Mueller Completely Ignores Alleged Russian Troll Farm’s ‘Nude Selfie’ Claim in Stern Response

They said that Special Counsel Robert Mueller had the nudes, but Mueller had nothing to say.

The legal team for accused Russian troll farm Concord Management and Consulting LLC raised some eyebrows last week by casually mentioning — at the end of a lengthy court filing rant, no less — that Mueller has “collected a nude selfie” of someone. Concord’s attorney Eric Dubelier did not wish to elaborate on the detail at the time, and Team Mueller has completely ignored it, a New Year’s Eve filing revealed.

Basically, what has been going on here is an ongoing dispute about what evidence should be allowed in discovery. Concord’s attorney keeps arguing that Mueller has been undertaking a “first-of-its-kind, make-believe case” by attempting to prosecute Concord for a crime without Concord being able to review non-classified evidence against them and “fugitive co-defendant, Yevgeniy Prigozhin.”

As Law&Crime previously reported, the core of Concord’s filing from last Thursday is an argument that Mueller is unlawfully keeping “millions of pages of non-classified discovery” materials away from the defendant and attempting “whisper” secrets to the court in ex parte (one party only) discussions. In questioning the Mueller argument that the national security of the United States is at stake, Dubelier brought up the aforementioned “nude selfie,” asking, “Could the manner in which he collected a nude selfie really threaten the national security of the United States?”

Now to the present day. Mueller combatted this argument by, once again, citing the national security concerns of the United States. “[T]here exists ‘good cause,'” he said, “to consider and impose restrictions on the dissemination of discovery (particularly restrictions pertaining to the fugitive co-defendant, Yevgeniy Prigozhin) to ‘protect the important national security, law enforcement, and privacy interests at issue in this case.'”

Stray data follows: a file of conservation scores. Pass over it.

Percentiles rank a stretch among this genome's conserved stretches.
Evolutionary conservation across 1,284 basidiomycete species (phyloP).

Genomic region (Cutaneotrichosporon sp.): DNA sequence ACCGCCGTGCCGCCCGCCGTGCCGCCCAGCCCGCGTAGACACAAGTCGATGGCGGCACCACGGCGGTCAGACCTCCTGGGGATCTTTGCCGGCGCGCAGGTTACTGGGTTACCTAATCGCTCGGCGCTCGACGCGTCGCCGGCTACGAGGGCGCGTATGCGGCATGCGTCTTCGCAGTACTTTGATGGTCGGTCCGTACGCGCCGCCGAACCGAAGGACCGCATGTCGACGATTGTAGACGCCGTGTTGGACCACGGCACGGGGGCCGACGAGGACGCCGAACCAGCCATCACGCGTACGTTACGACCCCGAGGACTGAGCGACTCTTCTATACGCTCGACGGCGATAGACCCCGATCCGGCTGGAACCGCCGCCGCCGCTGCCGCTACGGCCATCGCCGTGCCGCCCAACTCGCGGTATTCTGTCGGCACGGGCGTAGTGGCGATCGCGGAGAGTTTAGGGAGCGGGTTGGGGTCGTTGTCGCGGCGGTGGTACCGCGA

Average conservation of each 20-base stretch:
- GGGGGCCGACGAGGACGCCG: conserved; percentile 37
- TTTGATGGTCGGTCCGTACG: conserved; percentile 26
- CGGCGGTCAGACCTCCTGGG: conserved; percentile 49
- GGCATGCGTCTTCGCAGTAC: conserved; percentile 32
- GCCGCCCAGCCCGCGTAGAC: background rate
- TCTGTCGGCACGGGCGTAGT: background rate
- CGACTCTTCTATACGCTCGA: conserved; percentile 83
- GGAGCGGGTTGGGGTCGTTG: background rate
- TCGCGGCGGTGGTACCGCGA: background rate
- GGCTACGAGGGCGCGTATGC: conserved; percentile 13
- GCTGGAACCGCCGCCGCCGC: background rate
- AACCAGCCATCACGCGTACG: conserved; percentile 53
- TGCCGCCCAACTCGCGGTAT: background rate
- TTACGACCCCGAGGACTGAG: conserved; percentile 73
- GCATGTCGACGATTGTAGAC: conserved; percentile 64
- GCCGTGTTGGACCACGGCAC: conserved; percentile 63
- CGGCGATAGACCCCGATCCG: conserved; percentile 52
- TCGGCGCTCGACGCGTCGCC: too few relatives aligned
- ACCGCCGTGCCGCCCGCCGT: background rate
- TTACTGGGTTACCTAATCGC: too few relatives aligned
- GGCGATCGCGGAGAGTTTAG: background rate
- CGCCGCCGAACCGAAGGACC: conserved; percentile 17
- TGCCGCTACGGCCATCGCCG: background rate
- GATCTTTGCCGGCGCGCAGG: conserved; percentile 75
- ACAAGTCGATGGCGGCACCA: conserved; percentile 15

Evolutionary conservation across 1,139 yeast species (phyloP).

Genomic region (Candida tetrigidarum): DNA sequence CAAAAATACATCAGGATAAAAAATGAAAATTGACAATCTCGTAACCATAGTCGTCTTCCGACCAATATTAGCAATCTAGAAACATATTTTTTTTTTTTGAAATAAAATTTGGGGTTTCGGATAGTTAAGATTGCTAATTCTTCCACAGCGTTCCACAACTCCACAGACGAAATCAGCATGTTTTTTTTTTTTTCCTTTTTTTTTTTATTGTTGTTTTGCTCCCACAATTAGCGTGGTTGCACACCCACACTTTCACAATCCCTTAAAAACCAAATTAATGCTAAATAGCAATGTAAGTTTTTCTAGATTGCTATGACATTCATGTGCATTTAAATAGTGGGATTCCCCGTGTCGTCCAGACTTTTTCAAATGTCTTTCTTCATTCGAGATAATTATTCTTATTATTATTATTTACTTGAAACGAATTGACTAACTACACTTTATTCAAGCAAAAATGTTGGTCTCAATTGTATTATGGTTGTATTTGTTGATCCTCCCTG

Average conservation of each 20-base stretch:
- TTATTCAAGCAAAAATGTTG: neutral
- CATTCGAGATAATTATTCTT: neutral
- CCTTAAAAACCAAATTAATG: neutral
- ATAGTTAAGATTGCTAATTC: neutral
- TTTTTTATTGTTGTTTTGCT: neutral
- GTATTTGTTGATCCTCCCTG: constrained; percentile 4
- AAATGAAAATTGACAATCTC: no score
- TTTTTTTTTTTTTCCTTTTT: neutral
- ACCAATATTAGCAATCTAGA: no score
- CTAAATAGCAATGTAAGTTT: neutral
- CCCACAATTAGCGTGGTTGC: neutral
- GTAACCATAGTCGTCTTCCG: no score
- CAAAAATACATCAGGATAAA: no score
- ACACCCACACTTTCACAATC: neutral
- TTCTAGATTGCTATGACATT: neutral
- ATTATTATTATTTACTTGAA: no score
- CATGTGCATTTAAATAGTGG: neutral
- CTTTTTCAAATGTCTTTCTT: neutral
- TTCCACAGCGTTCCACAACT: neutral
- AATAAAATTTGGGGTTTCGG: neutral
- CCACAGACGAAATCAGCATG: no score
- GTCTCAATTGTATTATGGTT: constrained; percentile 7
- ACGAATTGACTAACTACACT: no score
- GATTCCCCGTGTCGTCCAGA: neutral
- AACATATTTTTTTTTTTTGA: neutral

Given that this is the case, Mueller contended, a private discussion with the judge about the evidence is supported by case law. Mueller revealed that he is seeking a limited discussion with the Court in private on the matter of “certain classified information in connection with its forthcoming opposition to Concord’s Motion for Approval to Disclose Discovery.”

Mueller argued that Concord isn’t entitled to the information, saying there are more grounds than before for a private chat with the judge about this.

“Indeed, given that the Government’s proposed addendum to its forthcoming public filing would contain classified information, the grounds for considering that information ex parte are only stronger than before,” he said. “And, given that the information is classified, and that disclosure of the information could cause exceptionally grave damage to the national security, an ex parte submission is the only means by which the Government can provide the information to the Court.”

“For these reasons, and those presented in the Government’s initial filing, the Court should grant the Government’s motion and permit the ex parte submission of a classified addendum to the Government’s forthcoming opposition to Concord’s motion,” he concluded.

Mueller Responds to Concord… by on Scribd

Colin Kalmbacher contributed to this report.

[Image via Mandel Ngan/AFP/Getty Images]

Matt Naham is managing editor of Law&Crime. He formerly worked as news editor and weekend editor at Rare.

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